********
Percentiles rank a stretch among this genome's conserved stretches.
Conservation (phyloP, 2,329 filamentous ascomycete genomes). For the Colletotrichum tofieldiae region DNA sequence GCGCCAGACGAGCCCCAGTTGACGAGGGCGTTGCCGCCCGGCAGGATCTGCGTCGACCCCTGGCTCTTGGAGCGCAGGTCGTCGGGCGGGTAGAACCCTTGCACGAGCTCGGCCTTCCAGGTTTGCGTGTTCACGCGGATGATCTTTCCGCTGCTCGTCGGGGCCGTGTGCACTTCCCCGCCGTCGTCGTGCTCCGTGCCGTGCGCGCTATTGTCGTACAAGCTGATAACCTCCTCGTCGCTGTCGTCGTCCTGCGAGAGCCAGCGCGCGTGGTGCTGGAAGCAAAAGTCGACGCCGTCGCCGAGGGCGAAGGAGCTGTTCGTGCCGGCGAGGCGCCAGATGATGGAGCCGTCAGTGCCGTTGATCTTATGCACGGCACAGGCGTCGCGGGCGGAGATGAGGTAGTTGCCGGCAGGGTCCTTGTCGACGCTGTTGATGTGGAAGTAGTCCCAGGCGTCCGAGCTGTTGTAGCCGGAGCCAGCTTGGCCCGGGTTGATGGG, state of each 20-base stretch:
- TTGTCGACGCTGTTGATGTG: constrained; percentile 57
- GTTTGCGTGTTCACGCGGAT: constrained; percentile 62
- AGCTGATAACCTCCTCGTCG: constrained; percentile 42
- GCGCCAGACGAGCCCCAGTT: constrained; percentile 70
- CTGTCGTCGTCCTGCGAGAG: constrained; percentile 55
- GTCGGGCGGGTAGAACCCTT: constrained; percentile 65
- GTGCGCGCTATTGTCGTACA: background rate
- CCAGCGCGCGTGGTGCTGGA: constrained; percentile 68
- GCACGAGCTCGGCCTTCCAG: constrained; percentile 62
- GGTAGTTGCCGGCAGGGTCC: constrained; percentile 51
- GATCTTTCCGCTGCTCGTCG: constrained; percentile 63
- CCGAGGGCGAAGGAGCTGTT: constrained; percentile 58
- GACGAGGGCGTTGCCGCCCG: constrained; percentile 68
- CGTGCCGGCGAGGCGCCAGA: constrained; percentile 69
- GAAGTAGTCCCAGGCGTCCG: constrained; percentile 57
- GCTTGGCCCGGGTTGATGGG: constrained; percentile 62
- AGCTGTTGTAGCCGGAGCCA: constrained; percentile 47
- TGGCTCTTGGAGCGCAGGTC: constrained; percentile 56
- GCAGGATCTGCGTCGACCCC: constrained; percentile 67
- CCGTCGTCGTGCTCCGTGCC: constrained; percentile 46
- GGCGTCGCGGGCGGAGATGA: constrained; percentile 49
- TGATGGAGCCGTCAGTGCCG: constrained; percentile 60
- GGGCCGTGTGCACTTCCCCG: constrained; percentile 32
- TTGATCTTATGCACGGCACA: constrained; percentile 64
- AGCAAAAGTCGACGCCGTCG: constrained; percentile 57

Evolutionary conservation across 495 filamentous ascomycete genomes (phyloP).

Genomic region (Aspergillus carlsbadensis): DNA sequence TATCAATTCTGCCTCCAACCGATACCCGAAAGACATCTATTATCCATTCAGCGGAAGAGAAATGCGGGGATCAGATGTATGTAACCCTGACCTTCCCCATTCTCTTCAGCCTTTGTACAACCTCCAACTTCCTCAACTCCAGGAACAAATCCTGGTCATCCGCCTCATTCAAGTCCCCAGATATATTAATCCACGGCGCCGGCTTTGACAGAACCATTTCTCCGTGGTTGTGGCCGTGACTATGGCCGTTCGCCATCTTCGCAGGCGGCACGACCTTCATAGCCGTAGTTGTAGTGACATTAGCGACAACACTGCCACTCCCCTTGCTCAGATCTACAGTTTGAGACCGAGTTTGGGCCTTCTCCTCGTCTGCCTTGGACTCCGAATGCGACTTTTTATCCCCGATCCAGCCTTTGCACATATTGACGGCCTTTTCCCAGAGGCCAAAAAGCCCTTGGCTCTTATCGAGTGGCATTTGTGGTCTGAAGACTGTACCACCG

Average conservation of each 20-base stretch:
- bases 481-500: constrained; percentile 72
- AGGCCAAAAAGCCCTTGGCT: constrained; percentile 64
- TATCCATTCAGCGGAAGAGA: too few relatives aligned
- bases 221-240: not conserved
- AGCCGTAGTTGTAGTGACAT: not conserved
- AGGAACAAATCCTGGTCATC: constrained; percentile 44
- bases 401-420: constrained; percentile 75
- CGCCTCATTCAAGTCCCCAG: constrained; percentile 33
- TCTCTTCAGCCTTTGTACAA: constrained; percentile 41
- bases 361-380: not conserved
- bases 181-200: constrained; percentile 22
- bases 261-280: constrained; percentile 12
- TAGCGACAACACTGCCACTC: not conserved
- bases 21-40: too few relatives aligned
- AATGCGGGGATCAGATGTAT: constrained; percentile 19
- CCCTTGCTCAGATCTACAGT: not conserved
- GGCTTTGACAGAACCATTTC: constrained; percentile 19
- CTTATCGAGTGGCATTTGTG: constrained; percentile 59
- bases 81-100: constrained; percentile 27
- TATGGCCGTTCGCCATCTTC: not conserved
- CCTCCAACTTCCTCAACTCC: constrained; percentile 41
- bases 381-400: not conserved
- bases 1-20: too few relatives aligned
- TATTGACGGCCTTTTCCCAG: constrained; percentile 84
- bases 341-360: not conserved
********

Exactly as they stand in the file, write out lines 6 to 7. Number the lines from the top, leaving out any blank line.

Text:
- GCGCCAGACGAGCCCCAGTT: constrained; percentile 70
- CTGTCGTCGTCCTGCGAGAG: constrained; percentile 55